Before dawn on the 25th thousands of us across the country will rise quietly – not really the morning for a boisterous start to the day – possibly consume a sustaining draught, and make our way to cenotaphs and memorials both great and small, sometimes more than once in the day.
One has been attending Dawn Services for some time, rain, hail, fog or crystal clear morning, and if you, Gentle reader, have not, perhaps this year is the one to start, to build you up for 2015. One must say that by comparison to the privations experienced by the ANZACs, a bit of rain is nothing to complain about. If the Veterans can still make it, so can I.
This annual quasi-pilgrimage – one has never been able to afford the real thing – is certainly growing in popularity once again; crowds seem to be constantly growing. New immigrants to these cloudy shores must find it a little odd at first, but they too turn out to mark a significant day in the history of their new home, learning a bit more about what it means to be a Kiwi each time.
This is a significant day for us for so many reasons, let alone the more obvious ones, and as such the very idea of “Mondayising” it like just another holiday is reprehensible, insulting, condescending and just down-right wrong. This is not a day to “take some time off”, a mere holiday, this is a commemoration and it falls on the anniversary of the action remembered, not some other convenient time to garner votes, political clout, or communal goodwill towards those who claim to serve us.
Nor should the cries to have businesses open on the morning be given credence. If your business cannot survive without trading on the 3½ days a year when the law says you should be closed, it may be time for you to sell up and allow someone competent to take over – how on earth would you have coped in the days before weekend trading, one wonders.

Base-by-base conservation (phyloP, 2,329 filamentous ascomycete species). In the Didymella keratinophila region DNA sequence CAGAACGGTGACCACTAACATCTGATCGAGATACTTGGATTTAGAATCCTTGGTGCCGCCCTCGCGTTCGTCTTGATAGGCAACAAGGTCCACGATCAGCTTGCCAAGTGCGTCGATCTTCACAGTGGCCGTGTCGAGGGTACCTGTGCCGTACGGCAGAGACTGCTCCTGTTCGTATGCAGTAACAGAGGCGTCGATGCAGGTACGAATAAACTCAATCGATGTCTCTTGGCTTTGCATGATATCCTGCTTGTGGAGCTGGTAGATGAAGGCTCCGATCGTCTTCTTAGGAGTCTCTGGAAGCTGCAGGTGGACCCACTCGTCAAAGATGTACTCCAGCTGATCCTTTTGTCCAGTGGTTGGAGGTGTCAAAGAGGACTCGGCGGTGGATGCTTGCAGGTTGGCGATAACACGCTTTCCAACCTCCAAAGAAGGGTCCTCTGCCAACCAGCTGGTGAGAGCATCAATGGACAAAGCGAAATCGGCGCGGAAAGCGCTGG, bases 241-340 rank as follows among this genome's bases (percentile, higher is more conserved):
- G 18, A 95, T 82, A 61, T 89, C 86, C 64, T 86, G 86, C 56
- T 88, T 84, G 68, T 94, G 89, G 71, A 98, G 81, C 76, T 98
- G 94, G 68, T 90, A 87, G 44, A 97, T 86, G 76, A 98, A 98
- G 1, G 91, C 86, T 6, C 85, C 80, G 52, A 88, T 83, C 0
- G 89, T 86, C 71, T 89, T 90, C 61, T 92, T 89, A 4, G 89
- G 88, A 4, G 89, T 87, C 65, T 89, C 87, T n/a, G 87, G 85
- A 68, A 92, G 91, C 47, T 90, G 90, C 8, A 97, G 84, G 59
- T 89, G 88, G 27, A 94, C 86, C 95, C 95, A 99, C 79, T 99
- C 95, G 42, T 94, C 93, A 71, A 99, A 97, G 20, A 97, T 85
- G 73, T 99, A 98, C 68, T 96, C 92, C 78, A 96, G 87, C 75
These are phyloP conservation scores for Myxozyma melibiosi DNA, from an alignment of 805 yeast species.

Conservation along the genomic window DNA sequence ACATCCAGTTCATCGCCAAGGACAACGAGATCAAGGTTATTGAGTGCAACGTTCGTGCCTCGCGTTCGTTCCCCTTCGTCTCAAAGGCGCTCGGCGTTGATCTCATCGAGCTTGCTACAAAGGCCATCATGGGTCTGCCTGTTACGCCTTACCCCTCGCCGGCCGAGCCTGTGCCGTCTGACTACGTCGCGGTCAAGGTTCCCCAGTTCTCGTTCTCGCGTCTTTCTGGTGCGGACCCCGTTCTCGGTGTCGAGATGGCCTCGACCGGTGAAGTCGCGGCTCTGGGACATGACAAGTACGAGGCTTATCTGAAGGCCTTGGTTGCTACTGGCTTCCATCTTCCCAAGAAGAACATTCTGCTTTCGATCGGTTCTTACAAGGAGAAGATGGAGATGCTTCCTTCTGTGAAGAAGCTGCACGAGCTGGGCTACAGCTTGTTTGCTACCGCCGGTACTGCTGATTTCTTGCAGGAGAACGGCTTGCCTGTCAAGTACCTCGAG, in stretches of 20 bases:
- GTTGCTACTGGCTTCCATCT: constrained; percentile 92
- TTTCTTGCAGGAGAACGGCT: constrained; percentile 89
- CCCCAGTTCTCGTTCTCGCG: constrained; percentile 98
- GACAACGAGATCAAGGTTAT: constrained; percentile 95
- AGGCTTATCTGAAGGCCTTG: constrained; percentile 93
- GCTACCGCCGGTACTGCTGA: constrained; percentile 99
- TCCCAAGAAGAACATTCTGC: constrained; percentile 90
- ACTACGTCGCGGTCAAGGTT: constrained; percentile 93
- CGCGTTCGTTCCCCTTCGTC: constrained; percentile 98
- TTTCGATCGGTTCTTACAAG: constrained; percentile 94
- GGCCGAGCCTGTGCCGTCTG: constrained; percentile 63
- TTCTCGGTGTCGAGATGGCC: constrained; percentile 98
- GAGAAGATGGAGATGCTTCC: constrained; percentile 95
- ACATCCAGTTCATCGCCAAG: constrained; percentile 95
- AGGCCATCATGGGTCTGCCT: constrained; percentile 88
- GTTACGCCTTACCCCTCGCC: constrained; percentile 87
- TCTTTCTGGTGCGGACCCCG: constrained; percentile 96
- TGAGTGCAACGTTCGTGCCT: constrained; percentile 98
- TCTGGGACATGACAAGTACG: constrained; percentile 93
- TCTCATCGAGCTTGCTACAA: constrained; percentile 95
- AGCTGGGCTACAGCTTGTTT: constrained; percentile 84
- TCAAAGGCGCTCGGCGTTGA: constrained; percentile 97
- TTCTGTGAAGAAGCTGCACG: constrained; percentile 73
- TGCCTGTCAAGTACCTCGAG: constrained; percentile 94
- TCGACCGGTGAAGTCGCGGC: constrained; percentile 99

ANZAC Day is a day to remember; a day to consider our own trials through different glasses; a day for reflection; perhaps even a day for a reality check in more modern parlance. One has to admit that when the going gets tough, as it does at times, even for a Modern Victorian, one has found oneself asking, “What would Colonel Mallone do?” – a rather handy exercise in re-grounding oneself.
Take the time, Gentle Reader, if you can, and attend a Dawn Service this year. It is almost always moving, a trifle sombre, but quite uplifting, too.
Major Blunder, Officer Commanding, Fifth Waikato Dragoons Regiment, Northern Command, Alf’s Imperial Army. Humour in Uniform. Visit the website here.
Anzac Day service
Take part in an Anzac service this Thursday in Gordonton. The morning will include reading the Rolls of Honour, laying of wreaths, singing and prayers. Followed by a community lunch in the hall. Also feel free to attend an informal dawn gathering by the Cenotaph.
When: Thursday 25 April, Where: Gordonton Cenotaph and community hall from 10am.